Cornelia Parker’s works derive from a variety of starting points: a garden shed, The Little Mermaid, Auguste Rodin’s The Kiss, a sleeping Tilda Swinton, the chancellor’s red budget box and cracks in a pavement, to name but a few.
To mark the reopening of Manchester’s Whitworth Gallery on 14 February, she has created a new work, which she describes as “a Blakean pyrotechnic display and meteorite shower”. Scientist Kostya Novoselov, who won the Nobel prize for the discovery of graphene, extracted graphite from the drawings of artists held in the Whitworth collection, including William Blake, and made it into graphene. Parker then used this to make the work of art, and a sensor activated by Novoselov’s breath will set off the “firework display”.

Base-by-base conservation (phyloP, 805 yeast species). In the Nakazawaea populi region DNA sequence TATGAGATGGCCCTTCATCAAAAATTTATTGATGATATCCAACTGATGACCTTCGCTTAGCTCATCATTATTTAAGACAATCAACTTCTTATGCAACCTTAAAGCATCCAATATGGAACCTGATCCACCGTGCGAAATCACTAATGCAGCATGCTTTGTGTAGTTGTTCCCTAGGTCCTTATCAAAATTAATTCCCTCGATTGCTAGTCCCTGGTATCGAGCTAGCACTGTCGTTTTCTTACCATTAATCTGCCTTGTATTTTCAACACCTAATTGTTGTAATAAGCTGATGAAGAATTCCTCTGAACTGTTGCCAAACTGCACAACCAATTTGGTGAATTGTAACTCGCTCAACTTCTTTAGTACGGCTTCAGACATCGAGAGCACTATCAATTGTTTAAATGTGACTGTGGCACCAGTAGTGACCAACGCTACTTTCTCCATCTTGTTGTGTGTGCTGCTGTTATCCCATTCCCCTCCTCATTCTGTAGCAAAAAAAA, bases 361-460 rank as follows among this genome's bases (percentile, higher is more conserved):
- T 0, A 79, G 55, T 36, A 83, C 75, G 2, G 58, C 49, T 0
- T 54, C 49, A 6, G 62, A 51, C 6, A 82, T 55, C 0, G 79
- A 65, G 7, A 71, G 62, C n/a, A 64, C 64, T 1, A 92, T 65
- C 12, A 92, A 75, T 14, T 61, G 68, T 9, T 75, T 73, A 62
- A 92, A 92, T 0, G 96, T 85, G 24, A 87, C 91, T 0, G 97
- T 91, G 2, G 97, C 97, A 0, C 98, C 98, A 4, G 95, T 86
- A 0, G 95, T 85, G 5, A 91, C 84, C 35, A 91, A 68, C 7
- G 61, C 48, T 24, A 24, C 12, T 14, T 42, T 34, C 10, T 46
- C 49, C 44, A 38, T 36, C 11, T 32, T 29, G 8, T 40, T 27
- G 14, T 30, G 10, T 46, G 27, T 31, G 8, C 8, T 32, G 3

The newly refurbished gallery is also playing host to her largest exhibition to date, showcasing such iconic works as Cold Dark Matter: An Exploded View (1991) and The Distance (a kiss with string attached) (2003). Known for her explosive works, crossing the line between science and art, Parker spoke to us about why she wouldn’t necessarily call herself an artist and where her inspiration comes from.
The Whitworth, Manchester
14 February – 31 May 2015
Interview by ANNA McNAY
Filmed by MARTIN KENNEDY
Making It: Sculpture in Britain 1977-1986
Studio International spoke to co-curator, Jon Wood, from the Henry Moore Institute, and Jill Constantine, head of the Arts Council Collection, about how the exhibition came about and what its main themes are